As such, the intent of this manuscript is to standardize the procedure used to quantify polyQ aggregation in C. elegans as a proxy to detect changes in proteostasis. This task was accomplished by employing CellProfiler, an open-source image analysis software16 capable of automated worm and aggregate identification, and is integrated into a larger protocol for culturing worms, acquiring images, and processing data.
All procedures followed the safety guidelines that were reviewed and approved by the Institutional Biosafety Committee of the University of Florida. Appropriate biosafety measures were taken to mitigate the risk of exposure to Biological Safety Level-2 bacteria.
NOTE: For all experiments, C. elegans must be propagated and maintained on nematode growth media (NGM) plates seeded with Escherichia coli OP50.
1. Preparation of 10 cm NGM plates
- Combine 3 g of NaCl, 2.5 g of trypticase-peptone, and 17 g of agar into a 2 L flask, and fill to 1 L with double distilled water (ddH2O). Add magnetic stir bar prior to autoclaving.
- Autoclave the mixture for 45 min at 121 °C and a pressure of 21 psi. Let the mixture cool to 50 °C in a water bath.
- Using aseptic techniques, add the following sterile solutions: 1 mL of 1 M CaCl2·2H2O, 1 mL of 1 M MgSO4·7H2O, 1 mL of 5 mg/mL cholesterol dissolved in 100% ethanol (warmed to room temperature), and 25 mL of 1 M KH2PO4 (pH = 6.0). Mix using a magnetic stir plate. Mixing may be performed for 1 min at 700 RPM.
- Pour until the mixture fills the entire 10 cm plate. Alternatively, use a graduated serological pipette to add approximately 20 mL of mixture per plate.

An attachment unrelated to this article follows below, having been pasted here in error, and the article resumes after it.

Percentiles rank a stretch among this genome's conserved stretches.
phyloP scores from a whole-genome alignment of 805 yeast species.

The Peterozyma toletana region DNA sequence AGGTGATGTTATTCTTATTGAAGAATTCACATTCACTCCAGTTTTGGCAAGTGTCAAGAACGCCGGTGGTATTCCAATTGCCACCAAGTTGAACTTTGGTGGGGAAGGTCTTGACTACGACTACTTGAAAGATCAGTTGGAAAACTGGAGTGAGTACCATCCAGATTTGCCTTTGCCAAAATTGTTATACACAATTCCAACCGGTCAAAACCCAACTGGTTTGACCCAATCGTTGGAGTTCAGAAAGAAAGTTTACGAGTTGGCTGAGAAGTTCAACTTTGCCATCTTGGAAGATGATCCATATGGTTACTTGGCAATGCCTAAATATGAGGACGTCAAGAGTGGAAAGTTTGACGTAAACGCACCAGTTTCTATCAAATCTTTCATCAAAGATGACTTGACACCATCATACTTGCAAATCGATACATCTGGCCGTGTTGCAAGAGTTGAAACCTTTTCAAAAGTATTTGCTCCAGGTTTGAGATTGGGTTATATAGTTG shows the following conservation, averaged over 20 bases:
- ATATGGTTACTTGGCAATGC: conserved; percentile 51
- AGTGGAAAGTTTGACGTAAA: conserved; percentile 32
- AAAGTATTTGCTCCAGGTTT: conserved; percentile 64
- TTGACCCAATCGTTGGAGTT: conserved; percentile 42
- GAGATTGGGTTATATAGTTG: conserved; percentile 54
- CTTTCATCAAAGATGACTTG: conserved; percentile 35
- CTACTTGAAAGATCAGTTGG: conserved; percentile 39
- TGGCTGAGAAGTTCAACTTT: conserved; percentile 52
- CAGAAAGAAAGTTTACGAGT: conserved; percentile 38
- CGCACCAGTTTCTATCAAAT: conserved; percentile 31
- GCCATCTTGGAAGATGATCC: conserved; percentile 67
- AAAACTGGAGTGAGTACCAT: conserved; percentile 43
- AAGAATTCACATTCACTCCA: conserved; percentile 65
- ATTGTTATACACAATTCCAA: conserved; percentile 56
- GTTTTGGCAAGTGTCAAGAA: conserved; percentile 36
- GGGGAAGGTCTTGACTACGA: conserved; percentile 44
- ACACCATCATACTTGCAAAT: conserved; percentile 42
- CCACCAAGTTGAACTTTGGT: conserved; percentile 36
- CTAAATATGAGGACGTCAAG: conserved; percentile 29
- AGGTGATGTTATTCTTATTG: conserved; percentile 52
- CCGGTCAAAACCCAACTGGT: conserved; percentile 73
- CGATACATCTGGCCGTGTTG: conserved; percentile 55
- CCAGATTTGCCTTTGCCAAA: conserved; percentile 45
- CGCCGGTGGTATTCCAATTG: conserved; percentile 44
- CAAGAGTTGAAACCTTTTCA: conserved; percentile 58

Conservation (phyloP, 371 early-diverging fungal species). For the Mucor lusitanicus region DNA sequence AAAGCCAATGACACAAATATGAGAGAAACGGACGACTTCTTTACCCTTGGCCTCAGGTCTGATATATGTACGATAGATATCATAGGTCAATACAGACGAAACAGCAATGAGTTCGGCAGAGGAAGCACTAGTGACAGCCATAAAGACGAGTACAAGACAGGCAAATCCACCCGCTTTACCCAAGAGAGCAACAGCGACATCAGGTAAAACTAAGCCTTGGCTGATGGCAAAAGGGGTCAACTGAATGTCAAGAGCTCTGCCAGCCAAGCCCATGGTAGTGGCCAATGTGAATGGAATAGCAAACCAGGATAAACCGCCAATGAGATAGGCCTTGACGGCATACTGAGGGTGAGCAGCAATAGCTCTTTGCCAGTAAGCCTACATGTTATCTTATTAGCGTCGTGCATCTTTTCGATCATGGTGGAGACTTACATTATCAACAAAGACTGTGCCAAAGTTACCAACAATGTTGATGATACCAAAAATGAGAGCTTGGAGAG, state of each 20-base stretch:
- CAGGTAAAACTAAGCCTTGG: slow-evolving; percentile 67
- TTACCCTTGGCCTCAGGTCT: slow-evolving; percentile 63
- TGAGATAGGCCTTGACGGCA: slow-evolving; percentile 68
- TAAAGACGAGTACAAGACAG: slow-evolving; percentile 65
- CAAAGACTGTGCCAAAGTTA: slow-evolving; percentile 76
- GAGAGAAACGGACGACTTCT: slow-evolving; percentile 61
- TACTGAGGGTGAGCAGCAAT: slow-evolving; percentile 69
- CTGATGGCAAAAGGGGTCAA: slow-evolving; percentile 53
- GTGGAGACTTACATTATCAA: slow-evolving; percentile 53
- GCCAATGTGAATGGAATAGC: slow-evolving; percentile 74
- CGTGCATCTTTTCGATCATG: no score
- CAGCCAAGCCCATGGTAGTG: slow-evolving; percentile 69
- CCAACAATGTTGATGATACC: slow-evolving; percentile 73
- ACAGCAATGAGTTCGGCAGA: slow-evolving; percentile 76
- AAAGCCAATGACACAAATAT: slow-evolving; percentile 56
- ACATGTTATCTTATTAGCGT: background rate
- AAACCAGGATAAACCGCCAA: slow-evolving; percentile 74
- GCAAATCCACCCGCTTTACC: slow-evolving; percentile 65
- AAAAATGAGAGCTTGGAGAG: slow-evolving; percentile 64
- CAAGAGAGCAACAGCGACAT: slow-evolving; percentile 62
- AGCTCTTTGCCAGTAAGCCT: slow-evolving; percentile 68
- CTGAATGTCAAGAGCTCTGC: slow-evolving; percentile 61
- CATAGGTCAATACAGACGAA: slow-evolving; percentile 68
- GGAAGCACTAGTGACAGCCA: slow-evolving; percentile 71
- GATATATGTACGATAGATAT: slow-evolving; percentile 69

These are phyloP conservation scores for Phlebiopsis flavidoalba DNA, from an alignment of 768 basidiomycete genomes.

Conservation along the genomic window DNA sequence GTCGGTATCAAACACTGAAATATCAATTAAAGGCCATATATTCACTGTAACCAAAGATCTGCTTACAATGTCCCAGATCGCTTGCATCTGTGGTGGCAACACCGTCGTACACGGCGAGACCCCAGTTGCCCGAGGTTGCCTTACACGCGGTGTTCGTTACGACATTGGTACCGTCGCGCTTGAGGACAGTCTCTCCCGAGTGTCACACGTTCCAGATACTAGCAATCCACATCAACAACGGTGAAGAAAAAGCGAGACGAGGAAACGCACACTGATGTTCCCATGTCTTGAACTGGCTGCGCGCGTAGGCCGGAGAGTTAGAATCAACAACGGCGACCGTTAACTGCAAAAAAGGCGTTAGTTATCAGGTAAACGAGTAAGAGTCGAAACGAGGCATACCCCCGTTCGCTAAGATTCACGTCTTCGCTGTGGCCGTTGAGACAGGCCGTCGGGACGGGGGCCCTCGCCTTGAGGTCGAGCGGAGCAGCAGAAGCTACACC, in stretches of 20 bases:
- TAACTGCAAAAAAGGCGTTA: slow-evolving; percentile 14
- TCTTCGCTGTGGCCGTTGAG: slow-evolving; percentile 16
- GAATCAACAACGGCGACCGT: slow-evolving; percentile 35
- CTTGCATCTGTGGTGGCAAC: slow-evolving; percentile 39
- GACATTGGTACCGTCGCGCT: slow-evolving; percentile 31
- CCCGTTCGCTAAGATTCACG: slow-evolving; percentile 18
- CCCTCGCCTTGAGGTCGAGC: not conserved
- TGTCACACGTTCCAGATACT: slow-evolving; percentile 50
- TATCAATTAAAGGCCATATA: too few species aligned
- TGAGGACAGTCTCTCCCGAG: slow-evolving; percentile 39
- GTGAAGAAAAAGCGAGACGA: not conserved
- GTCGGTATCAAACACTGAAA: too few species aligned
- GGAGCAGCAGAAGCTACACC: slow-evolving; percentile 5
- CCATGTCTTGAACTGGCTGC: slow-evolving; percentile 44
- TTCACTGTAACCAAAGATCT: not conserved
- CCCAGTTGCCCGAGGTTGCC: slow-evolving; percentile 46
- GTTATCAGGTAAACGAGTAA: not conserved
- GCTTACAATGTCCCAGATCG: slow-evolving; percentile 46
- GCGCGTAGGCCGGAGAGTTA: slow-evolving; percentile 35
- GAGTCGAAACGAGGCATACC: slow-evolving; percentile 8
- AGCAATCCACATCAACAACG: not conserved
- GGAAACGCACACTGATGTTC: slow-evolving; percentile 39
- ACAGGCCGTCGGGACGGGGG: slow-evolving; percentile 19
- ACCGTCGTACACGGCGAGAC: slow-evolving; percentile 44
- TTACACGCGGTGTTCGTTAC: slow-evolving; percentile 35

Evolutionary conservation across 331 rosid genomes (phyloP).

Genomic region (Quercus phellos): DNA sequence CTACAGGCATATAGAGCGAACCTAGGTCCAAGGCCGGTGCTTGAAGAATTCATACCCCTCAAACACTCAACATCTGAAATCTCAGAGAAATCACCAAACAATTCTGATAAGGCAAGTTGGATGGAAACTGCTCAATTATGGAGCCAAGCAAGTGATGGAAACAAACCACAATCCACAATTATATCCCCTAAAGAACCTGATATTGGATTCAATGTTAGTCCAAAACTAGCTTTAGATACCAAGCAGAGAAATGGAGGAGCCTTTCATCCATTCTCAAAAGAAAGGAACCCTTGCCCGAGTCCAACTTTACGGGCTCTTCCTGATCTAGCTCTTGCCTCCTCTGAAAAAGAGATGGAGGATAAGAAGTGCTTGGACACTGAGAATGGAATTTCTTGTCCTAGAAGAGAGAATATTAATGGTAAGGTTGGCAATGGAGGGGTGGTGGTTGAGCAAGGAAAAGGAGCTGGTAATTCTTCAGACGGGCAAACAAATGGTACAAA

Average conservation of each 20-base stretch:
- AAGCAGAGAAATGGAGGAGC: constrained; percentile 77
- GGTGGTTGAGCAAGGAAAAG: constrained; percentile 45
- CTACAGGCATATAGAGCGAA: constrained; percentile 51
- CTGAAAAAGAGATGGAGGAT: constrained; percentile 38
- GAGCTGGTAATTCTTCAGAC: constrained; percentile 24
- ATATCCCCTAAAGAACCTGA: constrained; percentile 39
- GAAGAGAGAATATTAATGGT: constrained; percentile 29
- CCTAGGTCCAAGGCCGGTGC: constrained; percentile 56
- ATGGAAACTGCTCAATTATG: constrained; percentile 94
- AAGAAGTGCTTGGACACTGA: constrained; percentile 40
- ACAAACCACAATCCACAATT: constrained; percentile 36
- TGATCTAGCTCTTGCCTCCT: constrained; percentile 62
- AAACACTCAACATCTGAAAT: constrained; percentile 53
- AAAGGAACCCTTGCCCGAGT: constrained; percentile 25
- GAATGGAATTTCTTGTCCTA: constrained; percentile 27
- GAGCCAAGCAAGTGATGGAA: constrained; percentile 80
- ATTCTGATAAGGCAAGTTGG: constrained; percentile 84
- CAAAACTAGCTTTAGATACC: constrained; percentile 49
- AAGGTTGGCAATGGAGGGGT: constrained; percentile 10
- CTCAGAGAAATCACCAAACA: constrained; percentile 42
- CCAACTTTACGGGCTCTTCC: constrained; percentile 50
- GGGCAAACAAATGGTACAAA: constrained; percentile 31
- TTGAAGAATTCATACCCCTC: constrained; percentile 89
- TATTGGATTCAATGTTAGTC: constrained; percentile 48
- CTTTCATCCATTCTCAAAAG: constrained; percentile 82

- Allow the plates to dry for 24 h at room temperature prior to seeding with bacteria or store the plain plates at 4 °C after drying.
NOTE: All media components are handled using aseptic techniques. Steps 1.3-1.4 should be performed in a laminar flow hood.
2. Preparation of NGM agar with FUDR in 24-well plates
- Follow steps 1.1-1.3.
- Supplement NGM with 5-Fluoro-2′-deoxyuridine (FUDR) and mix to achieve a final concentration of 100 µg/mL.
NOTE: FUDR inhibits DNA replication and, as a result, blocks C. elegans reproduction by targeting germline and embryogenesis, ultimately affecting lifespan. Therefore, it is important to allow worms to fully develop into young adults before transferring onto FUDR-containing plates.
CAUTION: FUDR is toxic and should be handled according to the manufacturer's Safety Data Sheet.
- Using a pipette gun, dispense 1 mL of NGM-FUDR into each well.
NOTE: This process can be facilitated by the use of an automated plate pouring system.
- Let the plate dry for 24 h at room temperature prior to seeding with bacteria or storing plain plates at 4 °C.
3. Seeding of plates: OP50 and additional test bacteria
- To prepare an overnight E. coli OP50 culture, add 200 µL of a bacterial aliquot from a frozen stock into a 500 mL Erlenmeyer flask containing 250 mL of fresh, sterile Luria broth (LB).
NOTE: The volume of the media depends on the number of plates that need to be seeded. To prepare other bacterial cultures, inoculate a 16-mL culture tube containing 5 mL of growth medium with bacteria from frozen stock using a sterile micropipette tip.
- Incubate overnight in a 37 °C incubator, shaking at 220 RPM (rotations per minute).
NOTE: Use sterilized flasks with at least twice the working volume of media and seal with autoclaved aluminum foil. Perform the inoculation step and bacterial dispensing using aseptic techniques.
- Dispense 1-2 mL of the overnight E. coli OP50 culture onto the center of each 10 cm NGM plate. This culture does not need to be spread around the NGM plate.
- Allow the plates to dry at room temperature prior to use/storage.
NOTE: Seeded plates with lids on can be placed in a hood with airflow to facilitate drying.
4. Culturing and seeding of plates: 24-well plates